14. The apparatus of claim 1 wherein said tracking light source generates is a laser capable of generating pulses having an inter pulse duration of less than ten milliseconds.
15. The apparatus of claim 1 further comprising means for synchronizing said detector array to a frequency.
16. The apparatus of claim 1 wherein said first light source is a laser capable of ablating or photo spallating tissue of said eye.
17. The apparatus of claim 1 wherein said detector array comprises a plurality of detector elements; and
wherein each one of said plurality of detector elements is located in said detector plane at a position that does not image a center region of said cornea when said eye is aligned with said first path.
18. An method for tracking the movement of an eye of a patient, comprising:
directing light generated by a first light source to said eye along a first light source path;
propagating tracking light to said eye along a tracking light source path;
wherein portions of said tracking light source path and said first light source path that are adjacent said eye are nearly angularly co-incident with one another;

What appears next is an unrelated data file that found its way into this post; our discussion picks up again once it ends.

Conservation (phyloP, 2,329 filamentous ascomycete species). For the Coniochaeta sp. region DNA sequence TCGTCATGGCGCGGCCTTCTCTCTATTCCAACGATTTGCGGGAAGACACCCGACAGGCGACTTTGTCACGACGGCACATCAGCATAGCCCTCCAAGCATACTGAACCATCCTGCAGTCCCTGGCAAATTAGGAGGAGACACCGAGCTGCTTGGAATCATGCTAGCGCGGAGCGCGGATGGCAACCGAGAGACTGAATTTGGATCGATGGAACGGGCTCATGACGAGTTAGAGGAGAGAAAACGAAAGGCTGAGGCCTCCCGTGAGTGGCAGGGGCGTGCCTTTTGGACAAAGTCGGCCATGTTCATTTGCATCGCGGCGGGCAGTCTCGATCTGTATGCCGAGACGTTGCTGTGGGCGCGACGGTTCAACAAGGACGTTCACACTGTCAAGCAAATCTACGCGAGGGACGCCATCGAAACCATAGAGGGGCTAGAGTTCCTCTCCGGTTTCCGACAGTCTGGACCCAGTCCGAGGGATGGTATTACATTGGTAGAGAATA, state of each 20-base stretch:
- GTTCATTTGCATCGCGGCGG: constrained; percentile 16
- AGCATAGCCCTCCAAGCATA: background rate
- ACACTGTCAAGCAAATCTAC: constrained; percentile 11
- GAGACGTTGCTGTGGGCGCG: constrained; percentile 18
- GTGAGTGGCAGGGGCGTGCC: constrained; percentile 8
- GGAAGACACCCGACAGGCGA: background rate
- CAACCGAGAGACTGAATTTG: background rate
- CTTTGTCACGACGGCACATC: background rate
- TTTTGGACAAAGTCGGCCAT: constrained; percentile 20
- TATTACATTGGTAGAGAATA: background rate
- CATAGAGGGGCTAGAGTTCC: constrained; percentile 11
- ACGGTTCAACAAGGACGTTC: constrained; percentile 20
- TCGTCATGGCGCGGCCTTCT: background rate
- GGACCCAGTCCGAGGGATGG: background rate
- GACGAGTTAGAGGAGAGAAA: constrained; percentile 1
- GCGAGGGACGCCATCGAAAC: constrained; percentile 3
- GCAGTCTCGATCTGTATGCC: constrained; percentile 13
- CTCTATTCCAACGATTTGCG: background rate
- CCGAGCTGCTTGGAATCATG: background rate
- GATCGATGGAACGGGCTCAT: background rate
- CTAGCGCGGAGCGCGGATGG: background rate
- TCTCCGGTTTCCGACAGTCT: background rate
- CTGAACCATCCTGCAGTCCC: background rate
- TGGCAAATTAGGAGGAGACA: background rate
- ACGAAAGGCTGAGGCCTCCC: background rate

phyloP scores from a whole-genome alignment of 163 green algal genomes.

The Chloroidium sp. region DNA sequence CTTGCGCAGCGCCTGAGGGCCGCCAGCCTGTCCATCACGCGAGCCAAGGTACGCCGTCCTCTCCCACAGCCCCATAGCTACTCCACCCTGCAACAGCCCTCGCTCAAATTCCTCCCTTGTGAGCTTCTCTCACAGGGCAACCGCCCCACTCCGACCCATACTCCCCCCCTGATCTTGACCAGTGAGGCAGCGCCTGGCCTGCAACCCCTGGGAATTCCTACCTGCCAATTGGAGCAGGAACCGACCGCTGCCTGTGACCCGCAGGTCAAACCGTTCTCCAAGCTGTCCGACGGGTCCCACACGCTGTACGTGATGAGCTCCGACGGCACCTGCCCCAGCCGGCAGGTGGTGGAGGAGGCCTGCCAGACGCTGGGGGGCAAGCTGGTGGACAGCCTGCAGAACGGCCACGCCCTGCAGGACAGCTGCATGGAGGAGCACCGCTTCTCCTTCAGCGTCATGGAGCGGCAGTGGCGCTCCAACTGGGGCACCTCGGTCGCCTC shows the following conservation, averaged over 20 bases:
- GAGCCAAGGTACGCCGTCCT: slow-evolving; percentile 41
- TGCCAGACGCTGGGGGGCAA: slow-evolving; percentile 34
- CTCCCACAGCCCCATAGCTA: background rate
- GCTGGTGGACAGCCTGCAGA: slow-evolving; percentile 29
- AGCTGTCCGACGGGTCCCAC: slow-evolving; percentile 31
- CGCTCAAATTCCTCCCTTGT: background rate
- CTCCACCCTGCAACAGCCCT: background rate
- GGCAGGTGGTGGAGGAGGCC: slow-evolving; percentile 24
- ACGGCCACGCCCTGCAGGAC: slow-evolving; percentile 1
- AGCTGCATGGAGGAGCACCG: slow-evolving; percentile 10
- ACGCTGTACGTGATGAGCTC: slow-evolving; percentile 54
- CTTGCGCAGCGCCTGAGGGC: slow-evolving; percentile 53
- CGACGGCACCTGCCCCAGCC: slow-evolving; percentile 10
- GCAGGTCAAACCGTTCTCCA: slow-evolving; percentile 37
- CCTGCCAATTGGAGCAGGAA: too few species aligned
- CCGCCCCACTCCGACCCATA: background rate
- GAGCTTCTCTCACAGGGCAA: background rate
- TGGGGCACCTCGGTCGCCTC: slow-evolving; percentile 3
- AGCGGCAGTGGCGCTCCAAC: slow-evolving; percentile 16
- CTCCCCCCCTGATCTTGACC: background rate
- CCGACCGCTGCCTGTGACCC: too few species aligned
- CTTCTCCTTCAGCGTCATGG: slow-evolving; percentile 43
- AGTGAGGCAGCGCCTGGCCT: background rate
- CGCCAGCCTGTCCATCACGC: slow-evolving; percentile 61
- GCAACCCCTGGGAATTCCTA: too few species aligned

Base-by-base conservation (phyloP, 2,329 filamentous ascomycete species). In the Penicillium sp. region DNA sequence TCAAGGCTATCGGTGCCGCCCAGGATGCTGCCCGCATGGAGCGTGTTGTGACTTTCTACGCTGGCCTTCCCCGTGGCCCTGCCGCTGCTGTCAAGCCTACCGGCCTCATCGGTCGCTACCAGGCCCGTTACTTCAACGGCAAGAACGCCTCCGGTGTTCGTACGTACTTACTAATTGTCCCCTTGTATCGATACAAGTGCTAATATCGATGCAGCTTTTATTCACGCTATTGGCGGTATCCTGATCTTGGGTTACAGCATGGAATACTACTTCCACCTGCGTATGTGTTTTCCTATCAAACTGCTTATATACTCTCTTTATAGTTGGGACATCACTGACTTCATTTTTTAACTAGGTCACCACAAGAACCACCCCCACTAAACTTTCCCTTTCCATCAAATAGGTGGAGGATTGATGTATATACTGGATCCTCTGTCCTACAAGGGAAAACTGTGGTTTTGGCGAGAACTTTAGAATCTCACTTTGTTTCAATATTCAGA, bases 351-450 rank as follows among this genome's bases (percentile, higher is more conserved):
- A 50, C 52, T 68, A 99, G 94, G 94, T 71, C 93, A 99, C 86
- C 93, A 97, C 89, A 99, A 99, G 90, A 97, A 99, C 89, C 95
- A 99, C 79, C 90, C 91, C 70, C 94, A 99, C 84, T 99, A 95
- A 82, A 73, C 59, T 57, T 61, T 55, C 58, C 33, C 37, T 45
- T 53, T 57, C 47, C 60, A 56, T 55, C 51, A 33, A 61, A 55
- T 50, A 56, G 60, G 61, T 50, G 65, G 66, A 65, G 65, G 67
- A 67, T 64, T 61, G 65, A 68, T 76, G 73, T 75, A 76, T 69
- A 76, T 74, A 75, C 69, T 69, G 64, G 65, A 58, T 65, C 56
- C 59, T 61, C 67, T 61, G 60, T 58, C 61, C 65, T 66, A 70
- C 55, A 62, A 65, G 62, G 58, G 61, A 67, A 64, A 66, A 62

forming a reflected tracking light image of a cornea and a sclera of said eye at a detector plane; and
detecting reflected tracking light in said detector plane with a detector array.
19. The method of claim 18 wherein portions of said tracking light source path and said first light source path that are adjacent said eye form an angle on the order of 8 degrees relative to one another.
20. The method of claim 18 further comprising receiving light in a video camera detector, and said video camera detector and said detector array do not receive light along the same optical path.
21. The method of claim 18 further comprising means for generating a null signal when said image is centered on said detector array.
22. The method of claim 18 further comprising means for generating a null signal when first light source path is aligned with said eye.
23. The method of claim 18 further comprising means for generating an error signal proportional to the deviation of said image from a center of said detector array.
24. The method of claim 18 further comprising means for maintaining an approximately centered condition between an optical axis of said laser beam and said eye based on an error signal generated by said detector array.
25. The method of claim 18 further comprising a mirror for reflecting and light generated by said first light source.
26. The apparatus of claim 25 further comprising a means for deflecting said mirror.